I realize from the outside, UberPool looks like a great idea. Turn rideshare into sharing the ride. But in reality, it is simply a way to double up driver work while paying them 10 to 20% less. It is also a way for Uber to double-up on fee income (not shared with the driver). Also keep in mind, when you rate the driver at the end of your Uber ride, you are rating the driver not Uber. The well-dressed business rider is paired with a smelly drunk rider; the business rider rates the driver 1-star. Not because the driver gave a bad ride, but due to Uber’s policies. The driver then gets an email from Uber regarding professionalism. The driver looses again.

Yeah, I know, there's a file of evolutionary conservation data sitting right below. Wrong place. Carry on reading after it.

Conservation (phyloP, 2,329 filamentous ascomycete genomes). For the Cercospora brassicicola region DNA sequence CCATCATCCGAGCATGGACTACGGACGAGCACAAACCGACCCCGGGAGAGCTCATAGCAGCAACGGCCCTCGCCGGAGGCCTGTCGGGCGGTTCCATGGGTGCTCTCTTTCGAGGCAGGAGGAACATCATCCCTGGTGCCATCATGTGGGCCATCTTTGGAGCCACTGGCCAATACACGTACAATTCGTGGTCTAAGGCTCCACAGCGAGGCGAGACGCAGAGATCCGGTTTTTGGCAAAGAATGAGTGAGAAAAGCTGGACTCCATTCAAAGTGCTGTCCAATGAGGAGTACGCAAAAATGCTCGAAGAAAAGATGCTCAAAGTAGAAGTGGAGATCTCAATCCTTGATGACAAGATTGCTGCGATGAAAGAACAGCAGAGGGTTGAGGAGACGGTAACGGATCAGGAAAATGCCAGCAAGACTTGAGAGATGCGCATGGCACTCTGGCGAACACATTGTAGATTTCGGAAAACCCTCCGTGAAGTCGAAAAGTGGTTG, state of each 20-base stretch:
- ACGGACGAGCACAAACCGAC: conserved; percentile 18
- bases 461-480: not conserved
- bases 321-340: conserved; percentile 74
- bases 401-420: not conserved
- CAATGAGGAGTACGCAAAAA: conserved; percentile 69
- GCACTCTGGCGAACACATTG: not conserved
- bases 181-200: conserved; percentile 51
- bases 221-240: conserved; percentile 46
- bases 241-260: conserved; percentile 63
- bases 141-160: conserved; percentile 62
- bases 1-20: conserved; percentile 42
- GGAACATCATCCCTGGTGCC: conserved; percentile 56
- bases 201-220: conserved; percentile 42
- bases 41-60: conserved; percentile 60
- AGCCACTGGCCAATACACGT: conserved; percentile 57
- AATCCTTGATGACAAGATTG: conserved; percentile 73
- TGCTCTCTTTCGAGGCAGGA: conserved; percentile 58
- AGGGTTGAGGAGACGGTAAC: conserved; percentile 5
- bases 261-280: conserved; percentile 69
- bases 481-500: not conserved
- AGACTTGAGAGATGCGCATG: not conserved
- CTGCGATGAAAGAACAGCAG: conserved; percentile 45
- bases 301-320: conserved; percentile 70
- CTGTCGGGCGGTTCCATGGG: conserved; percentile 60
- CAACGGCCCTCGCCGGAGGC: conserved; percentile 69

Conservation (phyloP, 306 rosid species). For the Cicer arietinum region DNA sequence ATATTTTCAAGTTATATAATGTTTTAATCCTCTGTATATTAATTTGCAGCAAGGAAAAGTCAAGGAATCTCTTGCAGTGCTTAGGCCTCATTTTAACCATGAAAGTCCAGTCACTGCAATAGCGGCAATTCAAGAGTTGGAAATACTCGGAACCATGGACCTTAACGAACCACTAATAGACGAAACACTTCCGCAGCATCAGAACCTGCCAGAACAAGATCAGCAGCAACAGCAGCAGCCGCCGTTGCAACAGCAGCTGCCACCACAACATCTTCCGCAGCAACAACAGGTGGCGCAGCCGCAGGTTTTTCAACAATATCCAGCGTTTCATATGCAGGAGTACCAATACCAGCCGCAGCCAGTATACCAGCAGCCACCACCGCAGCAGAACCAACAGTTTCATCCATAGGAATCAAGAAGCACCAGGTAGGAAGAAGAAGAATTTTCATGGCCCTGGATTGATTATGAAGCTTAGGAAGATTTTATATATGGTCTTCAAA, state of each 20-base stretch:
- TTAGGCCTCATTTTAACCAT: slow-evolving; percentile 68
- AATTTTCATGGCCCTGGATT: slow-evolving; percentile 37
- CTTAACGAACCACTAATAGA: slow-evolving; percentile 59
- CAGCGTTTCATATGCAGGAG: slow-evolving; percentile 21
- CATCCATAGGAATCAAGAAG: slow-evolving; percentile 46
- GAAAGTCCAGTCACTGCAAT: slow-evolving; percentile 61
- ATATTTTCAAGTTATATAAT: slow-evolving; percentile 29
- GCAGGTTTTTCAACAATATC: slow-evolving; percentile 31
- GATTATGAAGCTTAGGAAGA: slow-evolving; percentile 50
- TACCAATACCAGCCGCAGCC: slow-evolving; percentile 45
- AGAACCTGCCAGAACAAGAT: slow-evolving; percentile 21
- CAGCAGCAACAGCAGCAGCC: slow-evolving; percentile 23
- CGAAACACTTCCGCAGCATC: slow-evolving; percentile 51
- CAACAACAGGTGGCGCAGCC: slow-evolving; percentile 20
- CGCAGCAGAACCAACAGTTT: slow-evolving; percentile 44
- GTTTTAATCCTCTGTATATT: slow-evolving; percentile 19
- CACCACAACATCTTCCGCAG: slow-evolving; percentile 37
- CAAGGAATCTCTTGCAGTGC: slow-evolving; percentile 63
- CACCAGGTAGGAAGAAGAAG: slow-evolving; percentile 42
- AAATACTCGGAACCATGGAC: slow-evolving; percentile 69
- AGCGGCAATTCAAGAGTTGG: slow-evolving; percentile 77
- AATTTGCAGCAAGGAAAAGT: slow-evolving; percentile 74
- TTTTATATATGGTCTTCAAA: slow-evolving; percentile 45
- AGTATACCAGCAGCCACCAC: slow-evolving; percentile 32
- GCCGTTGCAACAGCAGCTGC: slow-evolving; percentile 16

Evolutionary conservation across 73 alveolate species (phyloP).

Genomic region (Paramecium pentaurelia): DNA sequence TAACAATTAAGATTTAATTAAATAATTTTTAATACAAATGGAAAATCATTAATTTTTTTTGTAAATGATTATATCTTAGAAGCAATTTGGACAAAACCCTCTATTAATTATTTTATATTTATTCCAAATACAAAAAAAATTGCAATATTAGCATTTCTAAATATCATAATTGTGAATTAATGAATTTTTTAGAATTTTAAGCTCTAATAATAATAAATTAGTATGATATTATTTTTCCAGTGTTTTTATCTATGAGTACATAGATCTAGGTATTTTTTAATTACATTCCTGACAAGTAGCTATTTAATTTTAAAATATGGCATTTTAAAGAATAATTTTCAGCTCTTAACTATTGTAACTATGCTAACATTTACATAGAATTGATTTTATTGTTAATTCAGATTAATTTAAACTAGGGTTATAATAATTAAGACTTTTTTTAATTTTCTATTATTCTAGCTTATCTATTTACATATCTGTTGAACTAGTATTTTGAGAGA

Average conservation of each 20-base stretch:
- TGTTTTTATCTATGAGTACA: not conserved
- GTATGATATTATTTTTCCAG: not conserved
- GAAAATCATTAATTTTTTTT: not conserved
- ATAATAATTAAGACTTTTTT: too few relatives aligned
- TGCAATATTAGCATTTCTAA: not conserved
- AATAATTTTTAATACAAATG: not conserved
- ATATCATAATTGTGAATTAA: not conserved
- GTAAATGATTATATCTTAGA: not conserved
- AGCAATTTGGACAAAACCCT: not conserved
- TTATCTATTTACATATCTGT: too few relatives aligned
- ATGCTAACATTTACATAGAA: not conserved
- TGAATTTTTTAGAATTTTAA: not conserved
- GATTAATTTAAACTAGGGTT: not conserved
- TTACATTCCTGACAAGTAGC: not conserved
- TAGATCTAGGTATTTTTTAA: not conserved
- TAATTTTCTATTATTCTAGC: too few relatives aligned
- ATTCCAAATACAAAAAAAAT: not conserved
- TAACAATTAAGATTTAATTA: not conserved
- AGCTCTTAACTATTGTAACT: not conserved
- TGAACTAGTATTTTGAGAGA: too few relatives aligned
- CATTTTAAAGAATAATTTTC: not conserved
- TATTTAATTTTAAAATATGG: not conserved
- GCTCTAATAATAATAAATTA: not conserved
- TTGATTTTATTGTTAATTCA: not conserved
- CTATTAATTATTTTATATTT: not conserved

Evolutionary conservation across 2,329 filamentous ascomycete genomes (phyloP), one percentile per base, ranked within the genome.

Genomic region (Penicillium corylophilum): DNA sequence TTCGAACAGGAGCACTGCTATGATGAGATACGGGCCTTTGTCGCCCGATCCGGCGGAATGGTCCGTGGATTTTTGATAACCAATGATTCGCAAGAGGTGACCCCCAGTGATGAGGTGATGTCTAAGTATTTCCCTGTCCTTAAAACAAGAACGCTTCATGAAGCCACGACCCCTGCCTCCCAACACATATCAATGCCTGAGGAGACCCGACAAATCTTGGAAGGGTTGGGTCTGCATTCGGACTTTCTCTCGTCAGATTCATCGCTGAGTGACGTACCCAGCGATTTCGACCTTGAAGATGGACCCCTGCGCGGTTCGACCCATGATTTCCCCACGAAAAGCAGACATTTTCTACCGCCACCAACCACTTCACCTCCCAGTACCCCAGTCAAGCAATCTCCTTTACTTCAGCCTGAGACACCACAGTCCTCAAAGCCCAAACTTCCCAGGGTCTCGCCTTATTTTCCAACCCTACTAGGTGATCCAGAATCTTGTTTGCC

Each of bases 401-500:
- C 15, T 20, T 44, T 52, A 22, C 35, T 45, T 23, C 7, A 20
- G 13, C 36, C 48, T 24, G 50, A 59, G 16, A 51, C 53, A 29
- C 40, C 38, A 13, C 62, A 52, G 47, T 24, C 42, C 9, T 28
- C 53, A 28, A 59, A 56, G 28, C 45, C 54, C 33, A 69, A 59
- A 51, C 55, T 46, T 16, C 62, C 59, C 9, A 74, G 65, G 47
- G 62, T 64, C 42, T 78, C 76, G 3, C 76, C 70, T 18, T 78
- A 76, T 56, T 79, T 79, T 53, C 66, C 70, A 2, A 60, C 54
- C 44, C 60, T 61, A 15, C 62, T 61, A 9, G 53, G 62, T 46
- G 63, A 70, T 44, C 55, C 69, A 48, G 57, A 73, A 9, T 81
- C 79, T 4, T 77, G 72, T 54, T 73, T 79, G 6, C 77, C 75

So Streetsblog readers and writers, do not use UberPool. Yes it may make you feel like you are reducing congestion and reducing your carbon footprint. But in reality, you are increasing the revenue of Uber on the back of a driver who makes less than minimum wage after expenses.

  2. Uber drivers are not slaves, they choose to drive for uber willingly. If the deal is bad and they could be doing something better with their time, then they are chumps. If it is the best job for their skills and time, then good for them for finding it.

    If Uber paid more, there would be more Uber drivers running around creating traffic all over the place. Uber, already losing hundreds of millions of dollars a year would lose more, or they would raise fares. If fares go up then less people would use Uber. Then it becomes more difficult for Uber drivers to get a ride, so they spend more of their day just sitting around. Instead of using uber more people drive, ride the bus, or dont bother going out.